Diodes are one of the components that can be tested very easily.Ordinary diodes as wells as Zener diodes can be checked by using a multimeter. While testing a diode the forward conducting mode and reverse blocking mode has to be tested separately.
Testing ordinary diode using a digital multimeter.
To check an ordinary silicon diode using a digital multimeter, put the multimeter selector switch in the diode check mode. Connect the positive lead of multimeter to the anode and negative lead to cathode of the diode. If multimeter displays a voltage between 0.6 to 0.7, we can assume that the diode is healthy. This is the test for checking the forward conduction mode of diode. The displayed value is actually the potential barrier of the silicon diode and its value ranges from 0.6 to 0.7 volts depending on the temperature.
Now connect the positive lead of multimeter to the cathode and negative lead to the anode. If the multimeter shows an infinite reading (over range), we can assume that the diode is healthy. This is the test for checking the reverse blocking mode of the diode.
For testing Germanium diodes, the procedure is same but the display will be between 0.25 to 0.3 V to indicate a healthy condition in the forward biased mode. The potential barrier for Germanium diode is between 0.25 and 0.3V. When reverse biased the multimeter will show an infinite reading (over range) to indicate healthy condition.
Testing ordinary diode using analog multimeter.
To check an ordinary Silicon diode using an analogue multimeter, put the multimeter selector switch in a low resistance position (say 1K). Connect the positive lead of multimeter to anode of the diode and negative lead of multimeter to cathode of the diode. If meter shows a low resistance reading, we can assume that the diode is healthy. This is the test for checking forward biased mode of the diode.
Now put the multimeter selector switch in a high resistance position (say 100K).Connect the positive lead of multimeter to cathode of the diode and negative lead to anode of the diode. If the meter shows an infinite reading, we can assume that the diode is healthy. This is the test for checking the reverse blocking mode of the diode. The meter shows infinite or very high resistance reading because a reverse biased diode has a very high resistance (usually in the range of hundreds of K Ohms).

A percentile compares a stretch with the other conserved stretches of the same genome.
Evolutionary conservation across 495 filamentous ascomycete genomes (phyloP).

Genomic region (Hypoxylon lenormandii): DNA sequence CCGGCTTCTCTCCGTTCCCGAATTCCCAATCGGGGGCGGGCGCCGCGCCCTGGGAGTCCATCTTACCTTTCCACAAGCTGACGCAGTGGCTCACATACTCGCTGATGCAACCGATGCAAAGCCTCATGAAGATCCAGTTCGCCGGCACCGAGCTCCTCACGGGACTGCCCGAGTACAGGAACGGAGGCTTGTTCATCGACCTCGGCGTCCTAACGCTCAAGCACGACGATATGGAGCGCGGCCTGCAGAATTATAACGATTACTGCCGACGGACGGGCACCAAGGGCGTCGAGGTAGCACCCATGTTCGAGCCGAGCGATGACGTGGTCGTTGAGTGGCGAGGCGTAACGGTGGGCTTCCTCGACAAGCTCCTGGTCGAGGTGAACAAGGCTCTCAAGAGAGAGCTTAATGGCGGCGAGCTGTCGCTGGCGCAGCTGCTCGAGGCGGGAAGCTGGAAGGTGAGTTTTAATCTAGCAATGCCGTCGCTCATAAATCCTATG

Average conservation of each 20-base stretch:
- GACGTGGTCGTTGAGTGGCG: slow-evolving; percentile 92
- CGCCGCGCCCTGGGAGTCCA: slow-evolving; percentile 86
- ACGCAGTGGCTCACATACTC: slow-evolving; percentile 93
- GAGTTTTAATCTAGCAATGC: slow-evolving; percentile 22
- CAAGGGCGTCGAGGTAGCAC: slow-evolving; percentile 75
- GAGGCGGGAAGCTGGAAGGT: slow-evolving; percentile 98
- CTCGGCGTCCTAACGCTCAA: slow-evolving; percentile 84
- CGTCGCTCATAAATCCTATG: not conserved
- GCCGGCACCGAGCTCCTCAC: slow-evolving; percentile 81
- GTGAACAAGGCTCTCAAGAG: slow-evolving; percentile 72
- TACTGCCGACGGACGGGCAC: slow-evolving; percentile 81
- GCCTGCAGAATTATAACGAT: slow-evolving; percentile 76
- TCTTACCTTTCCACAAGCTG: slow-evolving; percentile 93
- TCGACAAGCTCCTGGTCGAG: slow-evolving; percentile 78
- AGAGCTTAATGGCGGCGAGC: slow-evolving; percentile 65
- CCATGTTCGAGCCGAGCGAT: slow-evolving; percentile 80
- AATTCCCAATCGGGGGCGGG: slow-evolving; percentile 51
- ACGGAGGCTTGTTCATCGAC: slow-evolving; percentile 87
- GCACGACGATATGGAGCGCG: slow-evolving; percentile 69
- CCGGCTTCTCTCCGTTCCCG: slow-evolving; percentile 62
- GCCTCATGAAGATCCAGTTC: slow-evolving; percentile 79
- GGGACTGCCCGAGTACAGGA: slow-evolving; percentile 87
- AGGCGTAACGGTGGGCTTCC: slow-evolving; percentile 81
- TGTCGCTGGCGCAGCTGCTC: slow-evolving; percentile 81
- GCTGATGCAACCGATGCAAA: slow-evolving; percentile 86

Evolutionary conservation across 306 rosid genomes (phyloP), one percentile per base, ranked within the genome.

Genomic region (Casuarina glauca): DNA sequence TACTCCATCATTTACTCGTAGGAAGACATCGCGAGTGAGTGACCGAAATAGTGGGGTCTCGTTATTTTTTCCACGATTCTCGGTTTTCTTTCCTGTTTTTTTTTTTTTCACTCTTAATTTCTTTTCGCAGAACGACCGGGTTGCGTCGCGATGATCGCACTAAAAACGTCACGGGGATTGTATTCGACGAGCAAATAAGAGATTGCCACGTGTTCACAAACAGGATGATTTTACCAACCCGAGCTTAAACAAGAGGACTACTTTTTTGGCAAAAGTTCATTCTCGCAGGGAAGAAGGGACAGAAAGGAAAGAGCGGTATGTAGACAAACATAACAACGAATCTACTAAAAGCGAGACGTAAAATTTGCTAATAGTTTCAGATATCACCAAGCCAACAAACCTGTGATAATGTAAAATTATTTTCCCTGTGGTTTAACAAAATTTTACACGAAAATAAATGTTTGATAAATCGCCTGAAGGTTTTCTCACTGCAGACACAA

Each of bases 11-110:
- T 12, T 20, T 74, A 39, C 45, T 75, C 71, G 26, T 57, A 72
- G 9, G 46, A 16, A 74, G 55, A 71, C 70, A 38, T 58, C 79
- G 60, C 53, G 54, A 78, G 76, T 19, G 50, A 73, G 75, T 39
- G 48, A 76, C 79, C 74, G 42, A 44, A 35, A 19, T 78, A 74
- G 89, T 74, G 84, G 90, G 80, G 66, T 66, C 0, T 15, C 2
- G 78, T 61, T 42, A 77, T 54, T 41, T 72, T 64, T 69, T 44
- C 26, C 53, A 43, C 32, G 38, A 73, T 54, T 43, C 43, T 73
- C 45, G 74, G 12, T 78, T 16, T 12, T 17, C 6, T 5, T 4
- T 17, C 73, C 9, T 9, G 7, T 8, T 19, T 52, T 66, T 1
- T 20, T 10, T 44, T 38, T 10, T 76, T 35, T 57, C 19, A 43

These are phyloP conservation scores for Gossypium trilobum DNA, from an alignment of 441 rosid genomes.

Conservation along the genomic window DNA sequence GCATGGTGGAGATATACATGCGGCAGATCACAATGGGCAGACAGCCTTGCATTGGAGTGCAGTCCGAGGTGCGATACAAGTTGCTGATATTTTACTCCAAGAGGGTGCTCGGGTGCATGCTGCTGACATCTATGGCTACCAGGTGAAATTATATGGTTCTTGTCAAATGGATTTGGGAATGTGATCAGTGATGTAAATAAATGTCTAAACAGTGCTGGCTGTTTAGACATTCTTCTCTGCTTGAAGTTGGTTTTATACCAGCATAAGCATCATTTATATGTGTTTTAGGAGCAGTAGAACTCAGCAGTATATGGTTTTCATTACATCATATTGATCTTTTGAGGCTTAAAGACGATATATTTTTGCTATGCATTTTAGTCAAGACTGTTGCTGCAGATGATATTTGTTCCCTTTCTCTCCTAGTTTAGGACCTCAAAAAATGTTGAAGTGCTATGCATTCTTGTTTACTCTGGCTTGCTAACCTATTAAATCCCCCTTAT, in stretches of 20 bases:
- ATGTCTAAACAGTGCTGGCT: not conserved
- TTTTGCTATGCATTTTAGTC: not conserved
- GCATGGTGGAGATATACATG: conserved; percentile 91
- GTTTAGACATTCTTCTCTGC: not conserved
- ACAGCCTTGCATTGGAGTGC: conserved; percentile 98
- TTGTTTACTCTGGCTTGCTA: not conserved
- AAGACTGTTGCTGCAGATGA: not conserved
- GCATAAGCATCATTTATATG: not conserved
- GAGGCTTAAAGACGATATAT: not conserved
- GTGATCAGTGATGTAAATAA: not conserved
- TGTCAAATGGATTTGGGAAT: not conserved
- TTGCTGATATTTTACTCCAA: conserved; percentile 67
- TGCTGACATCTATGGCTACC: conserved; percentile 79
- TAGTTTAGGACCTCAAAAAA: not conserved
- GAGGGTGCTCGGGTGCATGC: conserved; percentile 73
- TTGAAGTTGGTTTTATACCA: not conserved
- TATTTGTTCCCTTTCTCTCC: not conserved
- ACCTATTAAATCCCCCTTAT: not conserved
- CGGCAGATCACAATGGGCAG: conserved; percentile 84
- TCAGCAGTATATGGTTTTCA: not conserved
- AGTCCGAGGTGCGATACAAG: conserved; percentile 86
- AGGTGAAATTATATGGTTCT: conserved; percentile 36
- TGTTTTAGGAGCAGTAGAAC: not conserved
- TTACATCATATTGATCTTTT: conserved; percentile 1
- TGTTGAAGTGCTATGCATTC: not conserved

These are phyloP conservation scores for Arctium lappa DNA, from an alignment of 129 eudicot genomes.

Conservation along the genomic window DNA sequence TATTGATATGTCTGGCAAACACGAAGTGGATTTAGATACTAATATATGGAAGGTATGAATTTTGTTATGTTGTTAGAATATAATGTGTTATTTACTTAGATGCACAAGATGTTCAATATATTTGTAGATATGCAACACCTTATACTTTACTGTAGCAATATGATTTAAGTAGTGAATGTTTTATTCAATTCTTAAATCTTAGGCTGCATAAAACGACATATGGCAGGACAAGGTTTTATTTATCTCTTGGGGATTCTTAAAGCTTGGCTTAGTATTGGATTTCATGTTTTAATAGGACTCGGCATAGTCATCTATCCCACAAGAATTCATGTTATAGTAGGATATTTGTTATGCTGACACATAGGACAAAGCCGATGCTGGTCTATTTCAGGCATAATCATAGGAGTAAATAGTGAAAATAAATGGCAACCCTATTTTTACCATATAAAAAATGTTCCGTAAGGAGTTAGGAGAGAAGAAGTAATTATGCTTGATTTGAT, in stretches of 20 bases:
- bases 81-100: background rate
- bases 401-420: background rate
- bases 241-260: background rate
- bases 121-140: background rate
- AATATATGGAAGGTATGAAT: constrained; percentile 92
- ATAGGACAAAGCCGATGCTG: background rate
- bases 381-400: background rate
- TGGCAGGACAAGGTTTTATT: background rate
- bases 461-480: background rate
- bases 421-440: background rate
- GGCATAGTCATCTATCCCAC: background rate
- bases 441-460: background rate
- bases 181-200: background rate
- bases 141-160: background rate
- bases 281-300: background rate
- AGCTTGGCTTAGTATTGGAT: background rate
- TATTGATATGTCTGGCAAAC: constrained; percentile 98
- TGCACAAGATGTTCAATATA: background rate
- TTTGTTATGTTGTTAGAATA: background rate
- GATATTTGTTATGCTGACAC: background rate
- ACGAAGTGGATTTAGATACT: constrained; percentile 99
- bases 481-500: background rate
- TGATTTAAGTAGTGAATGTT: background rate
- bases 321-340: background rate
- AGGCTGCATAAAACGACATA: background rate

Testing Zener diode.
The forward characteristics of a Zener diode is similar to an ordinary diode. So the methods used for testing forward conducting mode of any ordinary diode is applicable to the Zener diode too. But in reverse mode, the reverse breakdown voltage has great significance and it has to be specifically tested.For example a 5.3V Zener diode must start conducting only when the applied reverse voltage just exceeds 5.3V. The reverse bias mode of Zener diode can be easily tested by using the circuit given below.The resistance R1 can be typically 100 Ohms. The multimeter must be in voltage mode. Now slowly increase the output of variable power supply and at the same time observe the voltage shown in the multimeter. The multimeter display increases along with the increase in power supply voltage until the breakdown voltage. Beyond that the multimeter reading stays put despite of the power supply voltage. This is because the Zener diode is now in breakdown region and the voltage across it will remain constant irrespective of the increase in supply voltage and this constant voltage will be equal to the breakdown voltage. If the reading of multimeter in this instant is equal to the breakdown voltage specified by the manufacturer, we can assume that the Zener diode is healthy.
While carrying out this test, remember not to exceed the input excitation voltage to a point that forces the Zener diode to dissipate more power than it can safely handle. Typically current through the diode should not be allowed to exceed more than 10mA.